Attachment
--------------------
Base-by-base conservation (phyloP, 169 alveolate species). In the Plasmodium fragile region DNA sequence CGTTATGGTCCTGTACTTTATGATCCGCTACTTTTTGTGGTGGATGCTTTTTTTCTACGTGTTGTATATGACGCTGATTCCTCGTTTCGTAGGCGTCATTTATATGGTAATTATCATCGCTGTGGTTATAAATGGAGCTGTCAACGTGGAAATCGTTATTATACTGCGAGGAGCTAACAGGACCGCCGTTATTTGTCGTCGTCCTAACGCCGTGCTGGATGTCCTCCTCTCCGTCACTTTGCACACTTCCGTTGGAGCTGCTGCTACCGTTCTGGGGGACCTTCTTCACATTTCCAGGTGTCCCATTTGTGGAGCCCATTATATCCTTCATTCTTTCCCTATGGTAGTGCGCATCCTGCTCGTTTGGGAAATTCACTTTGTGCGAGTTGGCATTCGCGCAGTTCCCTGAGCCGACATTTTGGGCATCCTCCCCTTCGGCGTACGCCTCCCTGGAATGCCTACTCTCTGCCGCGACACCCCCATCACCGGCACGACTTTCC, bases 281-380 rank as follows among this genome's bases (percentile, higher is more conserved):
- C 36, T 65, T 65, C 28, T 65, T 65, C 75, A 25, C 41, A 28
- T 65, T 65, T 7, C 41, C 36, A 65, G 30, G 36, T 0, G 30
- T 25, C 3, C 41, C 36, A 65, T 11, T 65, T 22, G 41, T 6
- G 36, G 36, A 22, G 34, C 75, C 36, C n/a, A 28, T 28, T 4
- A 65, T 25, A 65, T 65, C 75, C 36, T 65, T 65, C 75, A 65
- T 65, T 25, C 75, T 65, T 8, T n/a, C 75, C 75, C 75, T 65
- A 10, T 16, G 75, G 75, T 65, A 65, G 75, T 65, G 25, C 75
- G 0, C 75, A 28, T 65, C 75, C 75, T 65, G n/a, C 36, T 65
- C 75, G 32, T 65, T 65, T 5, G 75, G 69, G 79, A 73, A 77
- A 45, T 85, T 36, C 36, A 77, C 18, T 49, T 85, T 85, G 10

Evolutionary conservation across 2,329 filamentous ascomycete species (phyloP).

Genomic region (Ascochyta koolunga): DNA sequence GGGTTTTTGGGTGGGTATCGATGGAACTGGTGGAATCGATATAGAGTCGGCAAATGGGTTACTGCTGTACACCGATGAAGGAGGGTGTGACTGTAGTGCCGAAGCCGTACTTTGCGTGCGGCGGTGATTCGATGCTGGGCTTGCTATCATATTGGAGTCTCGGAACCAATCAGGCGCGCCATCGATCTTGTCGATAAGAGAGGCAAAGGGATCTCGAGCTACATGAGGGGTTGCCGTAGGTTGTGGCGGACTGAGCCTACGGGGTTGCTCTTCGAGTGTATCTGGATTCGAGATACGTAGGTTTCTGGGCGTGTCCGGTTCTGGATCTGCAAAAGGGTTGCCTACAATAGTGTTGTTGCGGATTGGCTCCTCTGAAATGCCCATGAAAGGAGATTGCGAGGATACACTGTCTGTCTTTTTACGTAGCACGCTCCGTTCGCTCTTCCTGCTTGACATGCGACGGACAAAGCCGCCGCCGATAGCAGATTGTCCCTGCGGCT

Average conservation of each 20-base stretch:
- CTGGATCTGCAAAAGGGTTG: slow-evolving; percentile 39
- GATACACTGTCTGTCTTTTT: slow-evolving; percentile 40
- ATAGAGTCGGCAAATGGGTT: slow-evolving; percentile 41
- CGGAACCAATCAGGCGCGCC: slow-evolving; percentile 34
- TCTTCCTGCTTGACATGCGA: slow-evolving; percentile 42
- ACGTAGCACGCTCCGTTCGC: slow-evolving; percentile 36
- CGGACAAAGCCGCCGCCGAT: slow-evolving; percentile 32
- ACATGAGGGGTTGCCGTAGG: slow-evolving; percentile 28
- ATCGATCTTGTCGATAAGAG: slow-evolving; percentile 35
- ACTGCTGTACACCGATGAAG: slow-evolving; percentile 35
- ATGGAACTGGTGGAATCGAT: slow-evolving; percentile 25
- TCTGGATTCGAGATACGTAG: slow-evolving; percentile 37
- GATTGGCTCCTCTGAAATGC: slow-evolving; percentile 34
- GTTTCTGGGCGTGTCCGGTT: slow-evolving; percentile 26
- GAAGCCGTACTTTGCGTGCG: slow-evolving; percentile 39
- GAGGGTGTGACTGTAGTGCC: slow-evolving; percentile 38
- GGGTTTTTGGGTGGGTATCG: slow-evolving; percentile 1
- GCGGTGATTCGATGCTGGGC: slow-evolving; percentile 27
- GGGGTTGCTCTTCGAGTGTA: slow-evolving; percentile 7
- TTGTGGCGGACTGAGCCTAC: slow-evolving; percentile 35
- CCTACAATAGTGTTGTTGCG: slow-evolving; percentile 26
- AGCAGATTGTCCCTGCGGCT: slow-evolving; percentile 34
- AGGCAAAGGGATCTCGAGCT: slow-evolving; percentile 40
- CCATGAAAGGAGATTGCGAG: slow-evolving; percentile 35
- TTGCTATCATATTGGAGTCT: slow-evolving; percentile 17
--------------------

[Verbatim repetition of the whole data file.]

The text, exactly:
Base-by-base conservation (phyloP, 169 alveolate species). In the Plasmodium fragile region DNA sequence CGTTATGGTCCTGTACTTTATGATCCGCTACTTTTTGTGGTGGATGCTTTTTTTCTACGTGTTGTATATGACGCTGATTCCTCGTTTCGTAGGCGTCATTTATATGGTAATTATCATCGCTGTGGTTATAAATGGAGCTGTCAACGTGGAAATCGTTATTATACTGCGAGGAGCTAACAGGACCGCCGTTATTTGTCGTCGTCCTAACGCCGTGCTGGATGTCCTCCTCTCCGTCACTTTGCACACTTCCGTTGGAGCTGCTGCTACCGTTCTGGGGGACCTTCTTCACATTTCCAGGTGTCCCATTTGTGGAGCCCATTATATCCTTCATTCTTTCCCTATGGTAGTGCGCATCCTGCTCGTTTGGGAAATTCACTTTGTGCGAGTTGGCATTCGCGCAGTTCCCTGAGCCGACATTTTGGGCATCCTCCCCTTCGGCGTACGCCTCCCTGGAATGCCTACTCTCTGCCGCGACACCCCCATCACCGGCACGACTTTCC, bases 281-380 rank as follows among this genome's bases (percentile, higher is more conserved):
- C 36, T 65, T 65, C 28, T 65, T 65, C 75, A 25, C 41, A 28
- T 65, T 65, T 7, C 41, C 36, A 65, G 30, G 36, T 0, G 30
- T 25, C 3, C 41, C 36, A 65, T 11, T 65, T 22, G 41, T 6
- G 36, G 36, A 22, G 34, C 75, C 36, C n/a, A 28, T 28, T 4
- A 65, T 25, A 65, T 65, C 75, C 36, T 65, T 65, C 75, A 65
- T 65, T 25, C 75, T 65, T 8, T n/a, C 75, C 75, C 75, T 65
- A 10, T 16, G 75, G 75, T 65, A 65, G 75, T 65, G 25, C 75
- G 0, C 75, A 28, T 65, C 75, C 75, T 65, G n/a, C 36, T 65
- C 75, G 32, T 65, T 65, T 5, G 75, G 69, G 79, A 73, A 77
- A 45, T 85, T 36, C 36, A 77, C 18, T 49, T 85, T 85, G 10

Evolutionary conservation across 2,329 filamentous ascomycete species (phyloP).

Genomic region (Ascochyta koolunga): DNA sequence GGGTTTTTGGGTGGGTATCGATGGAACTGGTGGAATCGATATAGAGTCGGCAAATGGGTTACTGCTGTACACCGATGAAGGAGGGTGTGACTGTAGTGCCGAAGCCGTACTTTGCGTGCGGCGGTGATTCGATGCTGGGCTTGCTATCATATTGGAGTCTCGGAACCAATCAGGCGCGCCATCGATCTTGTCGATAAGAGAGGCAAAGGGATCTCGAGCTACATGAGGGGTTGCCGTAGGTTGTGGCGGACTGAGCCTACGGGGTTGCTCTTCGAGTGTATCTGGATTCGAGATACGTAGGTTTCTGGGCGTGTCCGGTTCTGGATCTGCAAAAGGGTTGCCTACAATAGTGTTGTTGCGGATTGGCTCCTCTGAAATGCCCATGAAAGGAGATTGCGAGGATACACTGTCTGTCTTTTTACGTAGCACGCTCCGTTCGCTCTTCCTGCTTGACATGCGACGGACAAAGCCGCCGCCGATAGCAGATTGTCCCTGCGGCT

Average conservation of each 20-base stretch:
- CTGGATCTGCAAAAGGGTTG: slow-evolving; percentile 39
- GATACACTGTCTGTCTTTTT: slow-evolving; percentile 40
- ATAGAGTCGGCAAATGGGTT: slow-evolving; percentile 41
- CGGAACCAATCAGGCGCGCC: slow-evolving; percentile 34
- TCTTCCTGCTTGACATGCGA: slow-evolving; percentile 42
- ACGTAGCACGCTCCGTTCGC: slow-evolving; percentile 36
- CGGACAAAGCCGCCGCCGAT: slow-evolving; percentile 32
- ACATGAGGGGTTGCCGTAGG: slow-evolving; percentile 28
- ATCGATCTTGTCGATAAGAG: slow-evolving; percentile 35
- ACTGCTGTACACCGATGAAG: slow-evolving; percentile 35
- ATGGAACTGGTGGAATCGAT: slow-evolving; percentile 25
- TCTGGATTCGAGATACGTAG: slow-evolving; percentile 37
- GATTGGCTCCTCTGAAATGC: slow-evolving; percentile 34
- GTTTCTGGGCGTGTCCGGTT: slow-evolving; percentile 26
- GAAGCCGTACTTTGCGTGCG: slow-evolving; percentile 39
- GAGGGTGTGACTGTAGTGCC: slow-evolving; percentile 38
- GGGTTTTTGGGTGGGTATCG: slow-evolving; percentile 1
- GCGGTGATTCGATGCTGGGC: slow-evolving; percentile 27
- GGGGTTGCTCTTCGAGTGTA: slow-evolving; percentile 7
- TTGTGGCGGACTGAGCCTAC: slow-evolving; percentile 35
- CCTACAATAGTGTTGTTGCG: slow-evolving; percentile 26
- AGCAGATTGTCCCTGCGGCT: slow-evolving; percentile 34
- AGGCAAAGGGATCTCGAGCT: slow-evolving; percentile 40
- CCATGAAAGGAGATTGCGAG: slow-evolving; percentile 35
- TTGCTATCATATTGGAGTCT: slow-evolving; percentile 17